Babble’s “10 Things I Learned from Ina May Gaskin”

Babble’s “10 Things I Learned from Ina May Gaskin”

March 9, 2011

From, a review of Ina May Gaskin’s recent NYC appearance:

1. If you induce a woman before she’s ready it’s like trying to harvest apples in July. “The fruit won’t be as sweet.”

2. She’s obsessed with the awesome video– see after the jump– of the Bali elephant birthing and resuscitating her baby all on her own. “She didn’t take an infant elephant resuscitation class,” Ina May noted.

3. Gestational diabetes and hypertension are scarce when women are exposed to less stress and have access to real (not processed) food. Cut out the white stuff, she said, the sugar and the starch. And if you do eat carbs, don’t go lie down afterwards. Get up and do something. Use that energy.

4. She shared a terrible story about a woman in Cape Fear, NC who was examined by 7 obstetricians, induced and then given a c-section only to reveal that she was *NOT* even pregnant. None of the doctors had thought to palpate her stomach to feel for the baby. I’m not even sure I totally understand this story enough to relay it– this was an hysterical pregnancy, etc– but the point was that a midwife would have figured this out just be touching the woman. True that.

5. There’s one doctor in New York City who will deliver a breech baby vaginally. I don’t know the doctor’s name. But Ina May was adamant that we not let the skills for delivering breech die out.

6. She said that lots of nurses are not getting the training they deserve and require. Some nurses in the group pointed out that the schooling isn’t so bad, but the reality of teaching hospitals and nurse/doctor dynamics makes it very hard for them to do much at all in terms of support non-medicated births.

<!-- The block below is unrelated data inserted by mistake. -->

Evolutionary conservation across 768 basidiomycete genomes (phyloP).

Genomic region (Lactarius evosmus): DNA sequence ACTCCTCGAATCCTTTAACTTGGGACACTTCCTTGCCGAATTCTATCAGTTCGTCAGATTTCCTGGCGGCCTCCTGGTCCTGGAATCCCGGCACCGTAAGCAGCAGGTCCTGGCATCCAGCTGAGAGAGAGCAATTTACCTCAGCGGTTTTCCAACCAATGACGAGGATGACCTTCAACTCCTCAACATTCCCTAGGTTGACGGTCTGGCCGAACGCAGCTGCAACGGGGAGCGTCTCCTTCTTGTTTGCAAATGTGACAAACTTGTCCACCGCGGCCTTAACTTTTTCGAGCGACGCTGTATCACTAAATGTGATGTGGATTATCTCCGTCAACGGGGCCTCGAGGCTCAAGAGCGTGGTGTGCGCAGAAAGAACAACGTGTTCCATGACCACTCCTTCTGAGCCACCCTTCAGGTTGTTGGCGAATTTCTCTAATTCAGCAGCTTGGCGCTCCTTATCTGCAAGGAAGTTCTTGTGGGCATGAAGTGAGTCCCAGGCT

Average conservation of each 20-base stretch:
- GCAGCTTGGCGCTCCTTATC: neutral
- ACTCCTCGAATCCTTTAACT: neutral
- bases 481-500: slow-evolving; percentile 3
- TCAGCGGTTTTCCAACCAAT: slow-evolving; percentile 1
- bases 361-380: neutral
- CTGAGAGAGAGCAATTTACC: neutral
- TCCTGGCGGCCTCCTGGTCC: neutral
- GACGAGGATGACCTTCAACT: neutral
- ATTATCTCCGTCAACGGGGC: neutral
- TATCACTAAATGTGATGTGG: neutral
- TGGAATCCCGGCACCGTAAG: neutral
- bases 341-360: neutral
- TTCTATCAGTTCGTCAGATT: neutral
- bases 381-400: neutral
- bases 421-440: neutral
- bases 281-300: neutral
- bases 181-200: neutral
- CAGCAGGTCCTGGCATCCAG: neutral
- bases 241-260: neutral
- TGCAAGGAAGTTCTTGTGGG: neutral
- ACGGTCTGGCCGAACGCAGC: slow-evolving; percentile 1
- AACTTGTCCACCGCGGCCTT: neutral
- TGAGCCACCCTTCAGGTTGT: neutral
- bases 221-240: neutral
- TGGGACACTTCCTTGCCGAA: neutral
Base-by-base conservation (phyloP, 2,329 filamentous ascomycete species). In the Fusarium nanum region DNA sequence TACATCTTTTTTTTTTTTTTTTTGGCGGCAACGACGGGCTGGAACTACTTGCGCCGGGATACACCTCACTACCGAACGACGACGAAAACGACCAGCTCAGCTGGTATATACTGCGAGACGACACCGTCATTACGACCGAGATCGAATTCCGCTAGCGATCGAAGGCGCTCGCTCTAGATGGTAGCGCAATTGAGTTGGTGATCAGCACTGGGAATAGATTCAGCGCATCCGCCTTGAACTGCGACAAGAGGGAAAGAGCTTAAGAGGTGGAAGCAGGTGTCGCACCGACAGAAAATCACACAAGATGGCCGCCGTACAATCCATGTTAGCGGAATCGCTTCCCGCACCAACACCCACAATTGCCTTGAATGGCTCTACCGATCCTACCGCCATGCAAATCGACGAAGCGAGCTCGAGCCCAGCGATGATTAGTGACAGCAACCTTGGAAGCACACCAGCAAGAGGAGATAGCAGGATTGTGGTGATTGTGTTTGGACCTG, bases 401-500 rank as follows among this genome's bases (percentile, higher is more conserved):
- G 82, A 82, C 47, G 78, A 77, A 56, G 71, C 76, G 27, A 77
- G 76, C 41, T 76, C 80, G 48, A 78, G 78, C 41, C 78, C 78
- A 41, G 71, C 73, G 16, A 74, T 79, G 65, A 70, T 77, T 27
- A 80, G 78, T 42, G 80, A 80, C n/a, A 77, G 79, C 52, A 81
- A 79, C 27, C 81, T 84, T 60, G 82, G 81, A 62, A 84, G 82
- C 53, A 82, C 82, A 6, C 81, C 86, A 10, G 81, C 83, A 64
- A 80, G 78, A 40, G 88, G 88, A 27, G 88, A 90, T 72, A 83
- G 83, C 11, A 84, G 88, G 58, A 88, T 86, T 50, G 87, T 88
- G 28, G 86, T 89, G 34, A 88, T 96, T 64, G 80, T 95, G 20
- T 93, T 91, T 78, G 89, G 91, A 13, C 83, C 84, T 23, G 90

7. She praised doulas, noting that their work requires lots of “patience” and an ability to not “get attached.” Yup.

8. She fell for a Japanese obstetrician who has started a whole pregnancy program in Japan that emphasizes lots of physical activity in pregnancy. Especially old-school activities like squatting, crawling. Basically scrubbing the floor. She talked about how sitting back in a semi-recline is lousy for baby positioning even during pregnancy. The Japanese doctor has amazing success with his program.

9. She thinks America can only be saved by universal healthcare. And we need way more midwives assisting births as they do in most Western European countries (where there are better stats for maternal and fetal health).

10. She showed us how to use a Rebozo- it’s basically a long scarf that you place under a lying down laboring woman’s hips and then use to pull her hips UP and from side to side. This can jiggle a baby out of a funky position to help labor progress. She also told us the famous story of the Gaskin Maneuver– a very simple and now proven technique for resolving shoulder dystocia in second stage labor. Mom just gets onto all fours and the shoulders dislodge. There was much enthusiasm for pushing in positions other than on the back.

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